Lux by Mona di Orio {Perfume Review & Musings}

Lux Mona di Orio.jpg
Lux is part of a triptyque of scents by perfumer Mona di Orio. Reportedly, it took Edmond Roudnitska's disciple a decade or so to reach the artistic goals she had set for herself. The two other perfumes in the collection are called Carnation and Nuit Noire.

Each fragrance is dedicated to a personality that has marked the life of Mona di Orio. Nuit Noire is an oriental dedicated to Serge Lutens; Carnation is a sensual fragrance dedicated to writer Colette, an author famous for her evocative olfactory, and more generally, sensualist descriptions of the natural world; Lux finally is dedicated to Mona di Orio's own master in the art of perfumery, the author of Femme, Diorella, Eau Sauvage, who is none other than Edmond Roudnitska........

Lux is a dark green, camphoraceous, and woody perfume with some sweetness to it as well as a powdery character. It has a rich citrus-y accord that cuts across the perfume. This citrus-y accord is the only literal olfactory reference one can find to the name of the perfume meaning "light" in Latin.

One could characterize Lux as a fragrance for the connoisseur if only because of the intensity of some of its notes. It makes the fragrance smell almost repulsive at times. It feels like a strange version of Shalimar with its sweetness, powderiness, and leather that would have crossed over to the other side of the mirror. In that other world, Shalimar has lost its classicism and has become distorted by the hands and vision of El Greco. It is more intense, rougher, stranger, and perhaps even ugly by classical standards. One could also see it as a fiercer version of Jicky.


Despite its name Lux is by no means a uniformly luminous perfume. The light that shines in it is the biblical light that juxtaposes itself against the darkness of chaos. A more apt term to describe this effect would be that of "chiaroscuro" in Italian or "clair obscur" in French, as the structure of the perfume seems analogous to that of a painting playing with the contrasts of a golden light and dark shadow. One thinks of paintings by Il Caravaggio, Rembrandt, and Georges de la Tour.

When first applied the perfume immediately evokes a deep breath-of-the-dragon effect. The perception oscillates between thinking more of camphor, mothballs, old dusty papers or thinking more of the smell of sewage. The images that the perfume evokes are old mummies, antique tombs, catacombs, the interior chambers of an Egyptian pyramid, and an ancient dusty library in which ruined coffers were filled with antique parchments and manuscripts and whose floor were half-covered with part sand from the desert and part dust from the passing of time. In short, it is a perfume which offers a certain a macabre charm.

It is not a subtle perfume. It has however depth and psychological complexity if not structural complexity. It makes one feel from the beginning that the brush strokes applied here are of a powerful and energetic nature. From the start, the complex of Sicilian lemon, litsea cubeba, and petitgrain bigarade together with the vanillic powder and labdanum are the main notes and all three themes come across as pungent. Then the perfume loses some of its physical energy and becomes more meditative. This is when the camphoraceous accord sets in, as well as the almost fetid aspect of the perfume. The fragrance pushes the limits of olfactory sensitivity, further than does Fleur de Cassie by Dominique Ropion for Frederic Malle. After several applications we are more struck by the authenticity of the aromas as well as their rare character than by the asperities of the scent. It is a beautiful perfume whose beauty seems almost more internal than external. Lux has a soul and it could touch you.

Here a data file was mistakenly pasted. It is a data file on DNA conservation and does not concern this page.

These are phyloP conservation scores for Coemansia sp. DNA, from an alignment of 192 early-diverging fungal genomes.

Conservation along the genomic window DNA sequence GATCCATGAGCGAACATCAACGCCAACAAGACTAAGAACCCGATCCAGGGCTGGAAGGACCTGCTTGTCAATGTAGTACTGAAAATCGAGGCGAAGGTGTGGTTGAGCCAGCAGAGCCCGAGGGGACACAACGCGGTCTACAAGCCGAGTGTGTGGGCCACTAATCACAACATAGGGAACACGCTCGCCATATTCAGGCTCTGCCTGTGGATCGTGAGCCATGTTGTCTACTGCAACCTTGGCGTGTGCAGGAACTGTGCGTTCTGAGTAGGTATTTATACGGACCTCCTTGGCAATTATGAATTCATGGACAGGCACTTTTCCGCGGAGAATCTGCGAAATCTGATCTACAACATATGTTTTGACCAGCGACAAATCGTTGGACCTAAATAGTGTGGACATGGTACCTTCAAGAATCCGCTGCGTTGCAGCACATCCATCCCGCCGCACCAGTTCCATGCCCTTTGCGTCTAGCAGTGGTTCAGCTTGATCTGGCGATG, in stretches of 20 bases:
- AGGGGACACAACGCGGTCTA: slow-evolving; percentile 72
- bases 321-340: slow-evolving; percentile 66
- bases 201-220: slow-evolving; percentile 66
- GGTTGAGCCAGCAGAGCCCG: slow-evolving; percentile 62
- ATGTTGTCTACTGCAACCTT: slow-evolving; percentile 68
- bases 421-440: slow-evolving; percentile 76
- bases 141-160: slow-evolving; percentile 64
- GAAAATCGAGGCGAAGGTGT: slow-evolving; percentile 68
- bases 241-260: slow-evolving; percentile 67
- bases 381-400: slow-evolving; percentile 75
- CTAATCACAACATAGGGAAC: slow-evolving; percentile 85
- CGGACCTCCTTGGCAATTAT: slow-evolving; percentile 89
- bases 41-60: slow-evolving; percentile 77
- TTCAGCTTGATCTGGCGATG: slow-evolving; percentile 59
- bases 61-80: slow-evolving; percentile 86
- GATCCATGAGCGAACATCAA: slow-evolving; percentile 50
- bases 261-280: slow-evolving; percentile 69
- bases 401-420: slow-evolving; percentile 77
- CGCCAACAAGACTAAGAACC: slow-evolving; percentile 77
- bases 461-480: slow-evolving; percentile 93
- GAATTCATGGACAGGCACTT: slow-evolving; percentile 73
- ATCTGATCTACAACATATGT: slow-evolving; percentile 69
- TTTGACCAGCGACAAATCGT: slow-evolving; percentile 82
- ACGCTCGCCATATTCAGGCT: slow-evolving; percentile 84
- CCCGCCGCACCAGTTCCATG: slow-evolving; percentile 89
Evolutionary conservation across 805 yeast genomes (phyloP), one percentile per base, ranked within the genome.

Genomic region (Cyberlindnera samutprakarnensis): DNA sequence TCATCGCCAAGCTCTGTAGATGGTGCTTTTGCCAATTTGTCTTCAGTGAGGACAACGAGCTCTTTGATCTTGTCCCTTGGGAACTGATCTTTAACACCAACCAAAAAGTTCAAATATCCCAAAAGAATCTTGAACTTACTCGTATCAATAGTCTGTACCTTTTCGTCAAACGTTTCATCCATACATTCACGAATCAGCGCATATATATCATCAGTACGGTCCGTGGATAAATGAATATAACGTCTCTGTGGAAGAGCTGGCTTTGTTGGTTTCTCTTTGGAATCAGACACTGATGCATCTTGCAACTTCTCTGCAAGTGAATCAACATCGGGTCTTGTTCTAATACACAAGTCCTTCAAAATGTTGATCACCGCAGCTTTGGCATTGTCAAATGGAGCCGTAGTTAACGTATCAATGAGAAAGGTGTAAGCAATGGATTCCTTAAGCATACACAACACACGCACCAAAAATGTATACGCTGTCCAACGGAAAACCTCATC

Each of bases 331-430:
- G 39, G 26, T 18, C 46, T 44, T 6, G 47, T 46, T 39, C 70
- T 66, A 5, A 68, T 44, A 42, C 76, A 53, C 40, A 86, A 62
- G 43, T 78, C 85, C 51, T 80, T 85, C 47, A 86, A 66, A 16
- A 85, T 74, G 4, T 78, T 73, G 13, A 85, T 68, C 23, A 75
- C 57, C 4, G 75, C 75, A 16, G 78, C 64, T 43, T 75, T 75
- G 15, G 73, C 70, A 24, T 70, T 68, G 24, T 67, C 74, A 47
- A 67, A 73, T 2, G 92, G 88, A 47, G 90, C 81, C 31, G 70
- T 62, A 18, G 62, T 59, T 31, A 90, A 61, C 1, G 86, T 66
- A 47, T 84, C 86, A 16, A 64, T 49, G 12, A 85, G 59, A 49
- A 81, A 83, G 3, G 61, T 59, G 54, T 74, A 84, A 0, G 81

It is like a diamond in the rough and, in this sense too, there is a light in it waiting to be released. Now, we cannot wait to try the other two Mona di Orios.

Top notes include Sicilian lemon, litsea cubeba, petitgrain bigarade. Heart notes include vetiver, Marrocan cedarwood and sandalwood Mysore. Base notes include musc, amber, vanilla bourbon and labdanum.

It is sold exclusively at Aedes.

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4 Comments | Leave a comment

  1. What an interesting coincidence! I just reviewed Nuit Noire today. Wow, I had no idea it was dedicated to Serge Lutens. No wonder it's my favorite of the line! Thanks for a detailed description of Lux. Sadly, it was my least favorite of the trio.

  2. It's definitely not easy to like Lux. But I think it has something. It touches me at least.

    I'm on my way to reading you. I want very much to sniff her other creations, especially Nuit Noire, in part because of the reference to Serge Lutens, but also because I'm going to review two of Andy Tauer's perfumes. I see some interesting affinities.

  3. Huh. I went back to check my notes on this. Weirdly, I found this one to be sort of citrusy and green and pretty, but not animalic. And I DID like it (maybe my nose is deficient?) However, I found the Nuit Noire to be intensely animalic, and the Carnation reminded me of Lipstick Rose with an unhealthy addition of mildew... I have to go read Ina's review now.

  4. I found it immediately interesting and NOT pretty:D

    Your nose is fine! So many things can influence the perception of a perfume. Who knows whose nose knows?

    It's a beautiful fragrance.


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